Broken by Design

Intentional Co-Parenting Violates Children’s Natural Rights

Co-parenting is a term often heard in the context of divorced parents, but a new social platform in Germany connects adults seeking to co-parent – simply as friends, with no romantic relationship – with other like-minded adults., a German “social community,” is essentially a dating site that allows adults to form partnerships and become parents together. It offers co-parenting services to anyone who wants to find a match to co-parent with, but without “the burden of a love relationship with its high demands.”

After interviewing co-parents who had found each other through the website, Angelika Walser of the Austrian Academy of Sciences described them as having a “strong sense of responsibility. Usually they live in a reliable and stable setting and make sure that they act in the best interest of the children and their rights.”

But if they were truly acting in the best interest of the children and their rights, would they intentionally bring children into such situations to begin with?

Benefits of Marriage

Very few studies exist on the long-term effects of co-parenting on children and adults, but considering what we know about co-parenting in the aftermath of divorce, we know that children don’t fare as well as those with stable, married parents.

Men and women are equal but different to each other, and, ideally, those differences come together to reflect the infinity of God and the bond between God and creation that can never be broken. By beholding a loving marriage and living within it, children get a glimpse of God’s designs and purposes. When men and women love each other in a marriage, they each love another who is a distinct individual, profoundly and differently gifted, yet the two are also one and so reflect the love shared among the persons of the Trinity. Children see in their parents’ marriage an image of Christ’s self-sacrificial love for creation.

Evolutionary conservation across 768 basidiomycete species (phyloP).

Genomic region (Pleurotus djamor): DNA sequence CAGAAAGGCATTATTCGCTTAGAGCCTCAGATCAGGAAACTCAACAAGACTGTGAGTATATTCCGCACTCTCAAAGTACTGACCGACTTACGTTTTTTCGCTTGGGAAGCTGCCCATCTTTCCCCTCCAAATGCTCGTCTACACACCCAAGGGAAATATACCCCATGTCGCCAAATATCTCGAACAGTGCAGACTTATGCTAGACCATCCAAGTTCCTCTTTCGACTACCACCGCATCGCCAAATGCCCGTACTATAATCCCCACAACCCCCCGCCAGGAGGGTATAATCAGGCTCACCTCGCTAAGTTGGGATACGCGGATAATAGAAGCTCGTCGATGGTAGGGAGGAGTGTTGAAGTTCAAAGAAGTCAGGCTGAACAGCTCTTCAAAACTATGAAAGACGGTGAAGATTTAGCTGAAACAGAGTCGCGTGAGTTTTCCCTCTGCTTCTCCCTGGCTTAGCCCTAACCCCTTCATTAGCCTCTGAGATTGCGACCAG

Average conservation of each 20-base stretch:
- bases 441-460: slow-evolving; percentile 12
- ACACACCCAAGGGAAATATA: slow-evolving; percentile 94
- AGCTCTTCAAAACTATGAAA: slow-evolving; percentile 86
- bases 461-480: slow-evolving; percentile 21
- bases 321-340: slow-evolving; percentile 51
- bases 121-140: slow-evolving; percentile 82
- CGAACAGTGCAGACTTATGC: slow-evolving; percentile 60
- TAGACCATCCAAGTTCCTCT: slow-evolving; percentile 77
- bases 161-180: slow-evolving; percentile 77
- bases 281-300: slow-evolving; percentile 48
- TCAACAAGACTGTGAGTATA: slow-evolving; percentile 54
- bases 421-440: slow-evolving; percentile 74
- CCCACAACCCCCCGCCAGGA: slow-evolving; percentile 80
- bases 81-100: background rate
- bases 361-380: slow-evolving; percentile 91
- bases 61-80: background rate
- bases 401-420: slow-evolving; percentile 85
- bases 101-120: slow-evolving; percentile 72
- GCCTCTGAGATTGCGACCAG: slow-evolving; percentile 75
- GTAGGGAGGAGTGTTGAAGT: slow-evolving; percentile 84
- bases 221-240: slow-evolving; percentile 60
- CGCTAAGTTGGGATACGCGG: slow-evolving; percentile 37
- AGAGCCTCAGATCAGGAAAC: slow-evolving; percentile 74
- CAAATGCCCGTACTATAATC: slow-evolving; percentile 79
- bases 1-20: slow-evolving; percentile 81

But more simply and basically than that, children observe in their loving parents what a healthy reproductive and emotional relationship looks like. They learn sacrifice, patience, fidelity, forgiveness, and compromise. All marriages maintain within them the opportunity for the reflection of the love between God and creation, even if that ideal can never be perfectly met. Co-parenting, however, eliminates all opportunity for this love to manifest, as two friends raising children are not growing toward the ideal of God’s perfect, self-sacrificial love in a marital partnership.

When children grow up amid instability, they’re statistically more likely to repeat that instability, as evidenced by children of divorce. Children of divorce have a harder time holding a steady job and achieving intimacy in a relationship. They are twice as likely to cohabit before marriage and later divorce. If one spouse had divorced parents, the couple is approximately twice as likely to divorce as are couples who both came from intact, married families. When there was never any type of committed love relationship between one’s co-parenting parents, what does that do to one’s sense of fidelity and marriage?

Complementary Benefits of Mothers and Fathers

Walser found that the co-parenting mothers interviewed wanted an equal distribution of roles in childcare because several of them had “experienced deficits in this regard.” It was also important to those interviewed that both biological parents be involved. Why is this? It’s because we innately know, even if society tries to deny this with the mantra “love makes a family,” that children are a natural product of their mothers and fathers, and both are vital to the child’s overall success and development.

Since co-parenting allows for same-sex couples to share children, and for children to spend more time at one or the other parent’s house, children of co-parents are not getting the benefit of having a consistent daily gender balance in their homes.

A mother’s voice stimulates parts of the child’s brain associated with social communication and self-regulation. Recognition of their mothers’ voices helps children manage their emotions, reduce stress, and increase feelings of well-being. Mothers also provide comfort, nurturing, and fulfillment of emotional needs. Children learn emotional regulation and healthy attachment through motherly interaction, and this provides the foundation for resilience to stress in adulthood.